Going to sleep on Sunday evening before we started recording the podcasts was just like going to sleep on Christmas Eve. Or the night before the SATs. I was nervous and excited.
I left my apartment at 7:15 a.m. with my jetlagged sister in tow. It was still pretty dark outside and the metro was empty. When I got to UNESCO, Ida was already here making final edits to our production sheets.
We printed out four copies of everything: one for George, one for each of us, and one for Manu, the funny French sound tech. It was well over 100 pages.
After checking in with a sleep-deprived George, we made our way to UNESCO’s main hall and I nervously texted with the assistant of His Excellency Omar Bin Sultan Al Olama of the United Arab Emirates about our meeting location.
His Excellency told George that he could simply refer to him as Omar, but his assistant called him His Excellency every time, so I felt like I should too. He is 29 years old and extremely tall. And accomplished. And well spoken. He is the Minister of State on Artificial Intelligence for the United Arab Emirates and he developed the country’s first ever governance strategy on AI. And he is 6 years older than me… This made me feel slightly panicked about my future, seeing as my main accomplishment at 23 is that last year the vet told me my cat “shows the benefits of good parenting.”
But the podcast went well. The introduction I wrote for George seemed to roll off the tongue (note that he is a seasoned radio journalist and it is probably totally inappropriate to take credit for this), and the questions prompted fascinating answers from His Excellency.
My heart was pounding the entire time and I wasn’t even the one asking the questions!
George’s confidence and skill in the studio was awesome to see. I learned so much just from watching and listening. And it was really exciting to hear him announce the name of the podcast (which I came up with!) and for it to finally seem real. I loved it.
We interviewed several other experts and it was an exhilarating day of work, but my favorite by far was Nanjira Sambuli.
I knew Nanjira would be awesome from the minute I started researching her, and I was praying that she would accept our invitation to be interviewed because I really wanted to meet her and hear more about her work.
I also immediately added her to my mental list of QUEENS, or badass women that I want to be just like. She now sits among the likes of Frida Kahlo, Roxane Gay, Michelle Obama, Amelia Earhart, Munroe Bergdorf, Mindy Kaling and Prisca Dorcas in the royal court of my brain.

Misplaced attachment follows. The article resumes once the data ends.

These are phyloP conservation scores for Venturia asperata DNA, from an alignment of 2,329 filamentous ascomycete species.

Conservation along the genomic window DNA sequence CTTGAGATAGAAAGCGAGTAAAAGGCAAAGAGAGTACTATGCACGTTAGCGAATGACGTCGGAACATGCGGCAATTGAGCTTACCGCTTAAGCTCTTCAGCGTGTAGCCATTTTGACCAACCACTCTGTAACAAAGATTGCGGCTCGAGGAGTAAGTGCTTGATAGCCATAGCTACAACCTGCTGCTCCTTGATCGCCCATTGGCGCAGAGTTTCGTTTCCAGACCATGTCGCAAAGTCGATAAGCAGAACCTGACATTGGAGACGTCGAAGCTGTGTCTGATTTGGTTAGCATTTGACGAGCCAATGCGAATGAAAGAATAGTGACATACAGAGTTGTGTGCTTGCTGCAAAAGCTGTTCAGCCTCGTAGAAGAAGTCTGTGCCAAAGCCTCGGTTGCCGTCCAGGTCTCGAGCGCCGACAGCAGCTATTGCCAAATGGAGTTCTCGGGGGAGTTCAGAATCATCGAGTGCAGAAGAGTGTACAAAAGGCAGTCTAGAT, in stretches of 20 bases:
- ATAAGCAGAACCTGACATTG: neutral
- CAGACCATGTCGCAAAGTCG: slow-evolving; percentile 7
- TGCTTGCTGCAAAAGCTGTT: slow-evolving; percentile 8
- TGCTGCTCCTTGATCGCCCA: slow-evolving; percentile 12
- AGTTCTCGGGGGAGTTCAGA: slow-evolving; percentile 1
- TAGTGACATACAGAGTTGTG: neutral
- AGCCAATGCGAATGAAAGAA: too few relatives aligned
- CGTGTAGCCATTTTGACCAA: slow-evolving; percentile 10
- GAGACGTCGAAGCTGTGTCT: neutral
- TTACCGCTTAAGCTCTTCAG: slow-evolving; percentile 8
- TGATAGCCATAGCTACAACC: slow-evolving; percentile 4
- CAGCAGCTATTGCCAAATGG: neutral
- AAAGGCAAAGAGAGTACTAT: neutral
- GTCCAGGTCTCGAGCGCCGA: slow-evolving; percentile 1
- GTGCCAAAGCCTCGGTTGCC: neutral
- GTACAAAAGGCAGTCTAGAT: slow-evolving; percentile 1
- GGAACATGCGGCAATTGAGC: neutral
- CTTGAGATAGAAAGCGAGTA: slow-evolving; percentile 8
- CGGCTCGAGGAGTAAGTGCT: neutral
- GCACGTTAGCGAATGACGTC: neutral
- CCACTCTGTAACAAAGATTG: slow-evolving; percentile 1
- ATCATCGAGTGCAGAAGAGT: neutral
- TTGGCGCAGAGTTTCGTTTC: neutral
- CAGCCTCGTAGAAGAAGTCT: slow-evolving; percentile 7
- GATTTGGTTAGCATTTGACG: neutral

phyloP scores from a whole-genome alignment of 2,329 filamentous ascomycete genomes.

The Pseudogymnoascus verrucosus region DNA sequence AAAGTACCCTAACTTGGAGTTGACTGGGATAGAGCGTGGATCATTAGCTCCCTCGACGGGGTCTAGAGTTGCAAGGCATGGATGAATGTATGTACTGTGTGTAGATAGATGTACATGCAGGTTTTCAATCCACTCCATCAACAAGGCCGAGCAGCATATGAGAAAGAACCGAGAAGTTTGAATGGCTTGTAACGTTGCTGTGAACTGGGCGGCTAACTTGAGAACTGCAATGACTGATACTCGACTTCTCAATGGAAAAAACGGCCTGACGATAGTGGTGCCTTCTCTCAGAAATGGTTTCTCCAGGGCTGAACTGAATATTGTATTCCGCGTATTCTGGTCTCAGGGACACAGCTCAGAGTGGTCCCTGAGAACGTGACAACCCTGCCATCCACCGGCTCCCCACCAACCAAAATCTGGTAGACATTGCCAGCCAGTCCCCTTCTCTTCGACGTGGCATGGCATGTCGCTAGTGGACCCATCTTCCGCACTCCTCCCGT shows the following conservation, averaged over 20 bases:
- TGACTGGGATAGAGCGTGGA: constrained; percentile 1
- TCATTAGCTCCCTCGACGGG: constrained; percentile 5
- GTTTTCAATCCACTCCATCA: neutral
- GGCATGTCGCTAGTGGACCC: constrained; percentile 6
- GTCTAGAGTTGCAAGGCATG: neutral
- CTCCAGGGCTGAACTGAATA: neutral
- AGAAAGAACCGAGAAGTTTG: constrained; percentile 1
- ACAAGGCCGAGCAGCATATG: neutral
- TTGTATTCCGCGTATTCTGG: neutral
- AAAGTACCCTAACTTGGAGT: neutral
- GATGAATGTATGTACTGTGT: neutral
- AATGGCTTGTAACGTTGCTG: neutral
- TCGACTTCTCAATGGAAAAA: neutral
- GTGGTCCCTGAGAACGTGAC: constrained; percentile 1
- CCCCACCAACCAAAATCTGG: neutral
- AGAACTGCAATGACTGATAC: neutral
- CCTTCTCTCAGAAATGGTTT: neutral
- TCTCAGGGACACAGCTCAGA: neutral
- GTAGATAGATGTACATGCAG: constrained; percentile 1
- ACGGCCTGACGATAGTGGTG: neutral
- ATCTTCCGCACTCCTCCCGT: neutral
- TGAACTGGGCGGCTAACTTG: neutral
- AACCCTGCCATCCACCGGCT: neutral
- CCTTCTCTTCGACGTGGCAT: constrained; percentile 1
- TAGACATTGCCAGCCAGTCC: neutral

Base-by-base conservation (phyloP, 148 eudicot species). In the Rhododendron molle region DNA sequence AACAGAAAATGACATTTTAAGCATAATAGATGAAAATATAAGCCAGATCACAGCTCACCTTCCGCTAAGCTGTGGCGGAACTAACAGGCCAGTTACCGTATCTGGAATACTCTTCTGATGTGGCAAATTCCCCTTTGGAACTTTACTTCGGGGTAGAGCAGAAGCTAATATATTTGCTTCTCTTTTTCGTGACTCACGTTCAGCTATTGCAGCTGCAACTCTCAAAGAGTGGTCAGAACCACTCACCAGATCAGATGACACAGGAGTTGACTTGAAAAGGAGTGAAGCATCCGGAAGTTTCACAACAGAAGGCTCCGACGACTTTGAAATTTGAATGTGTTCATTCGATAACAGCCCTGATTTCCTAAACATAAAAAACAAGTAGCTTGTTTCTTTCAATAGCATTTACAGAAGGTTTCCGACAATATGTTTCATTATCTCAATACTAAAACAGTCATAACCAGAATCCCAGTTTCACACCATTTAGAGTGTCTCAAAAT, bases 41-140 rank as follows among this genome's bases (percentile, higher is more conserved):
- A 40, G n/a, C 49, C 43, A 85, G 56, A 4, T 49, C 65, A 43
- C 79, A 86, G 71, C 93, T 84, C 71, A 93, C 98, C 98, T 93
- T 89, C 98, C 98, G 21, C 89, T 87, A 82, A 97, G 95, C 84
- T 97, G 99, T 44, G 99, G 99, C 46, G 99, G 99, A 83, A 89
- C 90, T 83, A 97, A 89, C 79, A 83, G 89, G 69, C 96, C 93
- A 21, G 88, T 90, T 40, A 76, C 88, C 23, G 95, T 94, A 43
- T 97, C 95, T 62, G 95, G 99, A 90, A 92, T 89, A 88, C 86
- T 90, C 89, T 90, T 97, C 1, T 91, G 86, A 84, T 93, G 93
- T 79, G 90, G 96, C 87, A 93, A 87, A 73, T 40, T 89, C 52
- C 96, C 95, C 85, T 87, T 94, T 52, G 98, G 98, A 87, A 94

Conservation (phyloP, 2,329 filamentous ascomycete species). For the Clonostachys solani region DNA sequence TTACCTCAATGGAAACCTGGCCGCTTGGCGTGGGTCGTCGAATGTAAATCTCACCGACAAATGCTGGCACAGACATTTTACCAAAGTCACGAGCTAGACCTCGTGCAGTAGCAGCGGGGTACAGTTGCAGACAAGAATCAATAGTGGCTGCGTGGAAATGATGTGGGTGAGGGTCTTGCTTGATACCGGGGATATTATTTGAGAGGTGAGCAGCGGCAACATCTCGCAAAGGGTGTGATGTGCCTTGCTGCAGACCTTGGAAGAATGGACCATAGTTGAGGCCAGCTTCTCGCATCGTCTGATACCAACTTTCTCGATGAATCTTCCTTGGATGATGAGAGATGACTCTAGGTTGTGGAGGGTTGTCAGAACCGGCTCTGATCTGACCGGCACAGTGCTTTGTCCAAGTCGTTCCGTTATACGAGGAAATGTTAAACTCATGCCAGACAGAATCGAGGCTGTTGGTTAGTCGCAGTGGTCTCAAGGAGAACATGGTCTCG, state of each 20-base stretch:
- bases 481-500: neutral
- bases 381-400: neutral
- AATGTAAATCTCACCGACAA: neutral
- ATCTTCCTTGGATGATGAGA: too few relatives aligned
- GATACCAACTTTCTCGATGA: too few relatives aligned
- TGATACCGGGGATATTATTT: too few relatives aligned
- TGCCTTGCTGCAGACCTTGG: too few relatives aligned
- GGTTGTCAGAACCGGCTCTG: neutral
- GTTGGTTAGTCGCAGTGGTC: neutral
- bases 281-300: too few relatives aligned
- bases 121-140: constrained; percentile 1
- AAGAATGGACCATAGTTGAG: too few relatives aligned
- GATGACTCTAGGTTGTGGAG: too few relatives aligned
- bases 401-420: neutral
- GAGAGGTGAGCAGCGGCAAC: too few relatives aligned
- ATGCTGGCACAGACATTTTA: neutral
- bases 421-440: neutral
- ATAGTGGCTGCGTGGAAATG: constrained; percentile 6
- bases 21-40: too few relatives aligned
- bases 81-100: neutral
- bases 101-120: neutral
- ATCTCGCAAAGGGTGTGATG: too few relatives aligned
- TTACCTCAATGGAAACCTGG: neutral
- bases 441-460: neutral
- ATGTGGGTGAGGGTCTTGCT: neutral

I was so excited when she accepted our invitation and made it my mission to learn everything about her. This was also what I had been assigned to do, but it hardly felt like work. George, although respectful of the fact that she was officially one of my Queens, said I had to cut down my carefully crafted introduction for her because it was too long. I did so reluctantly.
At 3:30 p.m. on Monday when I was supposed to meet her I felt like I was waiting in line for a meet and greet with a favorite celebrity.
But she was kind and funny and very stylish.
And George read my bio and she cracked up!
Nanjira Sambuli is hard to define. She often struggles to answer when asked what she does because she has widespread interests and has worked in many different sectors. To quote her Twitter bio: She is a Student at the School of Life. An Itinerant African, claiming spaces and narratives not imagined for her. She is a tech and policy wonk. And she says that Africa is not poor, just hella mismanaged. She is a digital activist who is using her expertise to connect the unconnected and promote digital equality on the web. Nanjira is Kenyan, and is based in Nairobi, but the scope of her work goes far beyond even the continent of Africa.
She was awesome and agreed to take a picture with me afterwards. Honestly, I’ll probably frame it. (Special thanks to Ida and her Android photography skills.)
I was at UNESCO for more than 11 hours and it was undoubtedly my favorite day of work so far.
I spent basically every other hour of the past 11 days within 1 foot of my sister Stella.
We ate our way through this incredible city and took a million pictures. I took her to an English-language comedy show on a boat, and to a three-course Greek restaurant, and to my favorite museum. I introduced her to my friends from dance class at a dance battle and I took her to see my favorite band (LANY). We ate more baguettes than I can count and I’m pretty sure she tried on every single article of clothing that I have in this country. I showed her my favorite grocery store and introduced her to the nice guy at the self-checkout named Mamadou who always helps me when I inevitably mess up the machine. I fed her the veggie chicken nuggets that I buy at least once a week and took her on walking tours of all my favorite parks.
It was wonderful and exhausting.
She also brought me some American germs and I got sick for the third time in the past two months. This part was much less wonderful but she was patient with me and I took my remaining supply of Dayquil and we carried on.
As her time in Paris came to a close, the reality that mine is too began to sink in.
I can’t believe I am leaving two weeks from tomorrow.
Olivia R. Sanchez is a journalist and M.S. candidate at the University of Oregon School of Journalism and Communication. She can be reached by email at firstname.lastname@example.org or on Twitter at @OliviaRSanchez.